Well, it’s different because when we had an enemy; it was someone German speaking in a gray uniform. But with the communists, it could be anybody; your neighbor, your family. You did not have the sense of ‘us’ being in the right. I mean you may have felt it… I really thought it was destructive to the soul of the people.
Maybe a year before leaving the country – so when I was 20, 21 – I got baptized at home, at my friend’s home, where we were meeting regularly, reading evangelical, but, you know, very modern guys, like Bonhoeffer and these freedom evangelists – you know, people who were rather avant-garde in terms of their theological thinking.
At night we went on duty. And there was a little hill, and down at the bottom there was a creek and a flour mill. And so I says ‘You know, you guys, I want to go down and see if there is somebody, if I can catch somebody, down by the mill.’ So I went back there, nobody followed me, nobody looked where I was going.
So this was one thing that we had to do and then eventually, towards the end of the War, he would say ‘Take this and drop it off there and there.’ And it was obviously for partisans, guerrillas, so you know, he said ‘It’s extremely dangerous and you can do it, as a little boy.’
In 1995, I began this project where I would interview former political prisoners, people who were arrested in 1948 and spent many years, ten or more years in what were Czech labor camps, equivalent to what Solzhenitsyn writes about in The Gulag Archipelago. I first started with life histories and these portraits and then, as I was progressing towards my dissertation, I started to ask questions, not so much about their individual lives, but more about their life as a community.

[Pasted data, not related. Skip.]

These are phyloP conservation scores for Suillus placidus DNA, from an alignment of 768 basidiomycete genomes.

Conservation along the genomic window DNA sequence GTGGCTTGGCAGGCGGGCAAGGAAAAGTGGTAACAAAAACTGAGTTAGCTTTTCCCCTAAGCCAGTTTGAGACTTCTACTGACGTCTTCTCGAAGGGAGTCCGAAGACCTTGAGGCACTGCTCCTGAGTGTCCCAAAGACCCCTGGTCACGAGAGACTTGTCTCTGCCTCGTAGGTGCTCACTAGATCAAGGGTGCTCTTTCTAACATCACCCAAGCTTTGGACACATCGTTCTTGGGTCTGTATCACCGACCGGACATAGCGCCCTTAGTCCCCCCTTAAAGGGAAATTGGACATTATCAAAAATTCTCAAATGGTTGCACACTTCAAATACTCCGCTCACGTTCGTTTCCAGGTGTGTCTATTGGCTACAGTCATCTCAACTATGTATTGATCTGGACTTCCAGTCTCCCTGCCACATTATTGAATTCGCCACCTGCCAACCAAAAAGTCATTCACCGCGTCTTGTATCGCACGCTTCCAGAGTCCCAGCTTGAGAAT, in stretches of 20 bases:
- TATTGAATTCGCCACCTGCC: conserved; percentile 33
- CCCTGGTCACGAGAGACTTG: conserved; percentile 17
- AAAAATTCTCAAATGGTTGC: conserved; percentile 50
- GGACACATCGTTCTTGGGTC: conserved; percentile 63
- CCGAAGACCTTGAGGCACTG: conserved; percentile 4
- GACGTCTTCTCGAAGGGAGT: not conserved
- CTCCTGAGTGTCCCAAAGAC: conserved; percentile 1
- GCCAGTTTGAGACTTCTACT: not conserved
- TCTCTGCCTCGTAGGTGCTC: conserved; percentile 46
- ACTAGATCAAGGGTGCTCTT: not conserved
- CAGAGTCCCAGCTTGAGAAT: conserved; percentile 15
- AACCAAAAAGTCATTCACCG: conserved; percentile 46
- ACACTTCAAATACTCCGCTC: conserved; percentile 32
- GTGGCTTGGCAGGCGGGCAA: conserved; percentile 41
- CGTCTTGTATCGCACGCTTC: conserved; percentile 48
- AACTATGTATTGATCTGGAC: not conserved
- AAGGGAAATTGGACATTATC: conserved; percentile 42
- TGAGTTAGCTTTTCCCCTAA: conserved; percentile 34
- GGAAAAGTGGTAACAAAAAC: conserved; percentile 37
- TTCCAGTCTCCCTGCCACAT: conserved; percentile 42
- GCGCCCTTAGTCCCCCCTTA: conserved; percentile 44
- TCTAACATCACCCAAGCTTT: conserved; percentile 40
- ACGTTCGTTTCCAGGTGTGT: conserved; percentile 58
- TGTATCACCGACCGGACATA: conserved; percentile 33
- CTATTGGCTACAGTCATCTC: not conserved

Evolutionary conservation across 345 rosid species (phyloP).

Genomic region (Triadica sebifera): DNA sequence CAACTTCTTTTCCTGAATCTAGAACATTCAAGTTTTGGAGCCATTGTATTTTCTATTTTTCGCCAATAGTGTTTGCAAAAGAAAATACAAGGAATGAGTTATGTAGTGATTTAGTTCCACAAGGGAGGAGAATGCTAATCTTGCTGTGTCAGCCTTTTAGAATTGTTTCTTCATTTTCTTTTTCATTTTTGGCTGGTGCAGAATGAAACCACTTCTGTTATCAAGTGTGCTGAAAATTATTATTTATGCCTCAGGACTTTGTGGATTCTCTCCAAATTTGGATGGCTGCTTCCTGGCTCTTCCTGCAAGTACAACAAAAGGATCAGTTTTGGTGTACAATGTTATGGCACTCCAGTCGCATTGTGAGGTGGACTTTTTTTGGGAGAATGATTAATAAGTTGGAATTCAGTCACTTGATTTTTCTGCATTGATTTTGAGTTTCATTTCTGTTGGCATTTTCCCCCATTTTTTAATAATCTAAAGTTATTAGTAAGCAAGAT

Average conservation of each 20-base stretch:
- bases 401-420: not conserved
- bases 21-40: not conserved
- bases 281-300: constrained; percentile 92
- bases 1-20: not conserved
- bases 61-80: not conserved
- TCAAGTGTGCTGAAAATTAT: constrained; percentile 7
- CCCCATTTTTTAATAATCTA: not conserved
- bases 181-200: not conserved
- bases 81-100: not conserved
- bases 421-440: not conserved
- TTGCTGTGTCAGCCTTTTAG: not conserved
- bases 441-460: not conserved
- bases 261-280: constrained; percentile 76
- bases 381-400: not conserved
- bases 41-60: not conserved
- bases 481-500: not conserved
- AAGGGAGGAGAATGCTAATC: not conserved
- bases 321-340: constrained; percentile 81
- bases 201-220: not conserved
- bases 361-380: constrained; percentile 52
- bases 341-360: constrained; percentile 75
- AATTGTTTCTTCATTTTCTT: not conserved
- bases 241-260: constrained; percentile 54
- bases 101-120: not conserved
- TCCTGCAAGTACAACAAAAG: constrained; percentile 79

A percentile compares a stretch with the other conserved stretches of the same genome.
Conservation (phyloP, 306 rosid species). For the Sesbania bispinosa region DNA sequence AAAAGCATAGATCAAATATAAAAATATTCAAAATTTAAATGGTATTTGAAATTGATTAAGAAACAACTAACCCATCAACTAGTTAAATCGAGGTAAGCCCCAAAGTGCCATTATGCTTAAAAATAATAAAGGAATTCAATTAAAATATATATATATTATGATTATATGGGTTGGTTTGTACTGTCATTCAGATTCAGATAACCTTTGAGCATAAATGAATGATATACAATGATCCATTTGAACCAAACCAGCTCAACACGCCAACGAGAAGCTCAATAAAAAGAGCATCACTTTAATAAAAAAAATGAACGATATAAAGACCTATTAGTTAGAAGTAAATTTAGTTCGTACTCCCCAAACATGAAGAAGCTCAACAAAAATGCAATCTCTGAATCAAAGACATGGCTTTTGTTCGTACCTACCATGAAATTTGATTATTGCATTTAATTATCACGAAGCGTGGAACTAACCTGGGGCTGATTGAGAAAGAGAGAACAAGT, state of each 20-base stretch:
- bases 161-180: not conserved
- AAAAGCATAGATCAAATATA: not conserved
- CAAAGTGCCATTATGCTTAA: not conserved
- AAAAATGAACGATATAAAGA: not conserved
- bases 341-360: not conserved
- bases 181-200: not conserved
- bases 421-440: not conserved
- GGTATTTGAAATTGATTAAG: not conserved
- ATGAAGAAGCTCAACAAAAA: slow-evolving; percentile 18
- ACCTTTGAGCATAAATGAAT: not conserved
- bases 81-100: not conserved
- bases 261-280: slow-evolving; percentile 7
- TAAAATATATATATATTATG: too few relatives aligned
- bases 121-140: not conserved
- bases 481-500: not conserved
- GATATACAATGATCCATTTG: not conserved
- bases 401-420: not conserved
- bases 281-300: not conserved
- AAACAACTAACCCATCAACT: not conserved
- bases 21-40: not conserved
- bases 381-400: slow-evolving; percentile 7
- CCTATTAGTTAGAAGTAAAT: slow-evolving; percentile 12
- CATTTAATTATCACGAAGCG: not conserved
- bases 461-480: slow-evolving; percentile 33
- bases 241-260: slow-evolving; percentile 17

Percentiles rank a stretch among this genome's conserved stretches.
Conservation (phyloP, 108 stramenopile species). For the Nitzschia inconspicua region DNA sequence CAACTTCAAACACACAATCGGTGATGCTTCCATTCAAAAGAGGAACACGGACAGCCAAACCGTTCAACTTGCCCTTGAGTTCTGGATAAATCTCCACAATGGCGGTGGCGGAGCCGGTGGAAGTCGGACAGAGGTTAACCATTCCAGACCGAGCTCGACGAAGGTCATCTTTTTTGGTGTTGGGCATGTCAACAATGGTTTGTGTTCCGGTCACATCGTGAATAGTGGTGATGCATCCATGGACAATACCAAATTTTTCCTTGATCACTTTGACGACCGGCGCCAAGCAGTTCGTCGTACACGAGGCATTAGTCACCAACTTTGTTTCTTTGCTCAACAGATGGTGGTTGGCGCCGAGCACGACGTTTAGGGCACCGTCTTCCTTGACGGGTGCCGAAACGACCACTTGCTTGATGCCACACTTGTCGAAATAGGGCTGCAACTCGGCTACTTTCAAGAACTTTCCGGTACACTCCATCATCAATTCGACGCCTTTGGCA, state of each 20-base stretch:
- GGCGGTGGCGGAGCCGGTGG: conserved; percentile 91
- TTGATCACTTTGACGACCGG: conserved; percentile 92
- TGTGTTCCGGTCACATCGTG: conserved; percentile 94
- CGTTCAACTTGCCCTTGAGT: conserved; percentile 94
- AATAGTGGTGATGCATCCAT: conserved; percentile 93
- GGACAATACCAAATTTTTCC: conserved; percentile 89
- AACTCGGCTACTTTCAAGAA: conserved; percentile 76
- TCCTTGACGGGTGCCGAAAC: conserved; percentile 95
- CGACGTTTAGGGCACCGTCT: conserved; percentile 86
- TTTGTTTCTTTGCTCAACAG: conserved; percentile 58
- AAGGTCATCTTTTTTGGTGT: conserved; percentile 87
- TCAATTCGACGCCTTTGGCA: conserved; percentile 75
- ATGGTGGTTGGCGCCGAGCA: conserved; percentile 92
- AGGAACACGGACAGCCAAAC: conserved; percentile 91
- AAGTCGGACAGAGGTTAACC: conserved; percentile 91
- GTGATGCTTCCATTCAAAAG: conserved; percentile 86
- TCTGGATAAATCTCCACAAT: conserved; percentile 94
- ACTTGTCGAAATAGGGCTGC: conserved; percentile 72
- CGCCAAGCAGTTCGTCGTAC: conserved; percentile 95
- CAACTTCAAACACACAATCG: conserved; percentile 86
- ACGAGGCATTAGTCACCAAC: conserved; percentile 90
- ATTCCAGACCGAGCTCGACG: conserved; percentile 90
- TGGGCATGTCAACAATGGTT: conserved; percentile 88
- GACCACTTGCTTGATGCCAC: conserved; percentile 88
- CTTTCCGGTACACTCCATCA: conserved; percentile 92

We were taught quite well. What it was is – I understand it now, I didn’t understand it then – the communist system said basically this: ‘We are paying for it; therefore, you will take the classes we tell you to take. You are not going to take any Mickey Mouse classes. There will be no Mickey Mouse classes.
He was an avid mushroom picker. He had an eye that would see every mushroom everywhere in the forest, and while he was walking around picking the mushrooms, he started a new hobby. He started picking up pieces of branches of wood and carved them into shapes of animals, like snakes, birds, etc. And that became his sort of profession in his retirement.
We had some political frictions, the Slovaks, but the biggest friction was between the Czechoslovaks and Slovaks. Fights erupted on a weekly basis, and the MPs marched in with big sticks and beat anybody who was outside regardless of what it was, who it was, whether they were fighting or not. Then finally the Germans took over the camp. Rocks were being thrown and even I had to sleep with a pipe in my bed, for my own protection.